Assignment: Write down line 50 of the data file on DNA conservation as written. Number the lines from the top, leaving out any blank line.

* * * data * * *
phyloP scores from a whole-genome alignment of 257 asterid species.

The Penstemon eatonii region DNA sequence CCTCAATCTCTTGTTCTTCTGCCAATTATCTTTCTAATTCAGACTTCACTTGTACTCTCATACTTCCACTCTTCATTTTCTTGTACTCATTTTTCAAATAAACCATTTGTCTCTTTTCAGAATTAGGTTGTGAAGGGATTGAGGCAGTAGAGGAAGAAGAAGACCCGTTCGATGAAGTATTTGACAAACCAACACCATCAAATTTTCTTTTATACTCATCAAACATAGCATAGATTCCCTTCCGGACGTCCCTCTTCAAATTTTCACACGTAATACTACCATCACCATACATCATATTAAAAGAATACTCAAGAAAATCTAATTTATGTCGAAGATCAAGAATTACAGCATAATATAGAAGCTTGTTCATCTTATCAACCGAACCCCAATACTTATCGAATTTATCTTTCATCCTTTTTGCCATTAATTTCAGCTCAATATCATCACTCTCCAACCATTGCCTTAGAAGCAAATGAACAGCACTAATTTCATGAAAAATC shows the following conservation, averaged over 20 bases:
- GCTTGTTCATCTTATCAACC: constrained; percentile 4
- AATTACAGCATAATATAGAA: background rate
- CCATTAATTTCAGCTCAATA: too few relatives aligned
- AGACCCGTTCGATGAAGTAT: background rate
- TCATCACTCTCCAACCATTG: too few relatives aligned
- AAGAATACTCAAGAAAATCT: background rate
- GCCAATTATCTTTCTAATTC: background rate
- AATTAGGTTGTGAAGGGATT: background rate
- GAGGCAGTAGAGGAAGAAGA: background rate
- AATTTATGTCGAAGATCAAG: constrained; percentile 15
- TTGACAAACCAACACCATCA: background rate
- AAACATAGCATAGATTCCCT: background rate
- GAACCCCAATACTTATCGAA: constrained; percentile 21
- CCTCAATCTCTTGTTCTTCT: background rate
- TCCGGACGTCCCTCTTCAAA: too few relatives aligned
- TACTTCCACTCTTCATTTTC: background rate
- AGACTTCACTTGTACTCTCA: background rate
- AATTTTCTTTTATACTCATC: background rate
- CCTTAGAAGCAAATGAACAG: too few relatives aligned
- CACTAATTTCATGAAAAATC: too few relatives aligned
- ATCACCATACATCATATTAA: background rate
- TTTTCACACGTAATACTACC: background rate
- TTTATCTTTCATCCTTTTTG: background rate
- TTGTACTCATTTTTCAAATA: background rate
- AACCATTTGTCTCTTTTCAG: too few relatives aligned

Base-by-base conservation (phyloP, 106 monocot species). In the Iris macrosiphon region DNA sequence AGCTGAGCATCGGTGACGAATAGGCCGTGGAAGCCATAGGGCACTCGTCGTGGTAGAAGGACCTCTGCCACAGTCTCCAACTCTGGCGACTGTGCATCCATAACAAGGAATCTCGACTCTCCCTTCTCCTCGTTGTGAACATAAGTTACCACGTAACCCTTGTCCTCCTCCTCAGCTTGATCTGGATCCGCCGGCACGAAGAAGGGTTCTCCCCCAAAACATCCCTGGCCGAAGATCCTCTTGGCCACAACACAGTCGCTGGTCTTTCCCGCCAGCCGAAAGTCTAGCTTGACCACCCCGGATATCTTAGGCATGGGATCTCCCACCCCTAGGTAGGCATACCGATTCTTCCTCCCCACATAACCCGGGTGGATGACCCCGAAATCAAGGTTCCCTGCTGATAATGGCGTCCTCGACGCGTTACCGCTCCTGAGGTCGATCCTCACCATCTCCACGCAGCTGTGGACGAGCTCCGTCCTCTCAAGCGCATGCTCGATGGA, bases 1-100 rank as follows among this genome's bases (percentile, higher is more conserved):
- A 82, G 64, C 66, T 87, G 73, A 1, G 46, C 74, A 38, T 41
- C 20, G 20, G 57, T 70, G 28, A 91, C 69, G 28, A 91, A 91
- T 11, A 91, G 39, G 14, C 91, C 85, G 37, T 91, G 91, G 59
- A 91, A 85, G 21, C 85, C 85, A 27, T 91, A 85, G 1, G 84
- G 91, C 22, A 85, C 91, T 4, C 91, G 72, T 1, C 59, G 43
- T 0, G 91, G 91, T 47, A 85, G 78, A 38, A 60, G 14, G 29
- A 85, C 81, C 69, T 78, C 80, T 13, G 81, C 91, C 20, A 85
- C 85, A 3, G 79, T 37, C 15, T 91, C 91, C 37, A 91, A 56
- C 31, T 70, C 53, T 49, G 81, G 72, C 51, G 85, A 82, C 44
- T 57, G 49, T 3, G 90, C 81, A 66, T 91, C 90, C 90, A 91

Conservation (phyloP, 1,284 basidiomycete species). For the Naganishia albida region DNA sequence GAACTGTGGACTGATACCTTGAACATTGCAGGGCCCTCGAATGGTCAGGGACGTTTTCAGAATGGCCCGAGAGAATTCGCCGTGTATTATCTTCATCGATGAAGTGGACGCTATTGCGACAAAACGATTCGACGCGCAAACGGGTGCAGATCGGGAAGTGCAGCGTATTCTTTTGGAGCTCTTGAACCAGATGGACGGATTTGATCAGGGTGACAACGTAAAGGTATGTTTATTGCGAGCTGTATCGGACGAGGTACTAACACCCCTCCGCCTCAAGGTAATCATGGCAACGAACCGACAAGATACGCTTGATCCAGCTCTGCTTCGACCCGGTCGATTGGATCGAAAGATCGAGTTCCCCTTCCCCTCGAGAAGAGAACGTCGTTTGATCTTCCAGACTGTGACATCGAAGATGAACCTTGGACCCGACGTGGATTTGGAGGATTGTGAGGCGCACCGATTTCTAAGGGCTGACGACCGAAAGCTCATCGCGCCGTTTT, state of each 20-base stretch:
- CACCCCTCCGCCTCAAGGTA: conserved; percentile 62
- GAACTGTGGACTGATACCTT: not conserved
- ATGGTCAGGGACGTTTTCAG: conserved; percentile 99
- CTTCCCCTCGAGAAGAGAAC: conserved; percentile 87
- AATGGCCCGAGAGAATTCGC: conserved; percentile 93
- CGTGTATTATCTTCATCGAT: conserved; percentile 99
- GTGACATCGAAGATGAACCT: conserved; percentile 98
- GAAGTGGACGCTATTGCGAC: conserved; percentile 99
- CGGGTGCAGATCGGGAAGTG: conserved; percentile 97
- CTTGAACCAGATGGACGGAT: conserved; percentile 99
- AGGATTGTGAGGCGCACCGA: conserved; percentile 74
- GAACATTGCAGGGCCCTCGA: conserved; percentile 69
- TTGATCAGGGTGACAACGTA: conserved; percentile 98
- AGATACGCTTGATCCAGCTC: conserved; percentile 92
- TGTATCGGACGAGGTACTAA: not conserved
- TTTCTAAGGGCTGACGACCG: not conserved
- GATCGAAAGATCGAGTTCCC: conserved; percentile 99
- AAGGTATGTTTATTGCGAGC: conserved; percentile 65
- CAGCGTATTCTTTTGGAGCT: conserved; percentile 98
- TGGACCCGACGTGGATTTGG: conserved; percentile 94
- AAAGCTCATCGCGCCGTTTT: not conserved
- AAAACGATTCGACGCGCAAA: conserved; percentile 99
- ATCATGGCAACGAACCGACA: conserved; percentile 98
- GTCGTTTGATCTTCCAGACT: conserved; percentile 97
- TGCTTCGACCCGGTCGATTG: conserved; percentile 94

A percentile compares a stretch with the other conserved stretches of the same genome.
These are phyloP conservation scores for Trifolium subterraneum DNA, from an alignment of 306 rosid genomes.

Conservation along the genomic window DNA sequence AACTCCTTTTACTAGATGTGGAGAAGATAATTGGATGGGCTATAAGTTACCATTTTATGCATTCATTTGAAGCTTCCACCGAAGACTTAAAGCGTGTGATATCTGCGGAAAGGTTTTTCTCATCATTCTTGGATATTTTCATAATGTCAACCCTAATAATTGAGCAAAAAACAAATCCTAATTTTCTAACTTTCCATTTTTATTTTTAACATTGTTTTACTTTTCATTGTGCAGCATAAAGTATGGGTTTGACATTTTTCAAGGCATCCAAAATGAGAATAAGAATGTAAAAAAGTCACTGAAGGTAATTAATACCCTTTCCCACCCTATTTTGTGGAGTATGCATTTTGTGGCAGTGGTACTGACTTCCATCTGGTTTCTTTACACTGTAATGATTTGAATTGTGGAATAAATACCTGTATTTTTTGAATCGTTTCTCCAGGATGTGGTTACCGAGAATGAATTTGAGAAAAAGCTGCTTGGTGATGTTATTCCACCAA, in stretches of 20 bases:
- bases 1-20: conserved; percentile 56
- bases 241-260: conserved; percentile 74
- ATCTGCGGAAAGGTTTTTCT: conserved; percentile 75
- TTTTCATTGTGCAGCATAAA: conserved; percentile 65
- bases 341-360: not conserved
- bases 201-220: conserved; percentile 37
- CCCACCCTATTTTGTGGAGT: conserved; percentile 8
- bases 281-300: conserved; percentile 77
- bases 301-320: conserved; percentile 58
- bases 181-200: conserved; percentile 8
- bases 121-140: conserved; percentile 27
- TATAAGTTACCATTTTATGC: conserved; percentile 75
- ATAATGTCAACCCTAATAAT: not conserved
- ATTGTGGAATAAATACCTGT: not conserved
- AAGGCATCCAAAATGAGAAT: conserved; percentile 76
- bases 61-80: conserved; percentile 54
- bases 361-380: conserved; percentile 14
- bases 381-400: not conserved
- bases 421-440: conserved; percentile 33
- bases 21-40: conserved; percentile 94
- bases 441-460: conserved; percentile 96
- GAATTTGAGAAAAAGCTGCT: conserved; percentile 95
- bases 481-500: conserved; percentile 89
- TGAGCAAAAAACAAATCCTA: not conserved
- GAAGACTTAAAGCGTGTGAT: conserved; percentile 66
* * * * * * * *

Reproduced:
- AGGATTGTGAGGCGCACCGA: conserved; percentile 74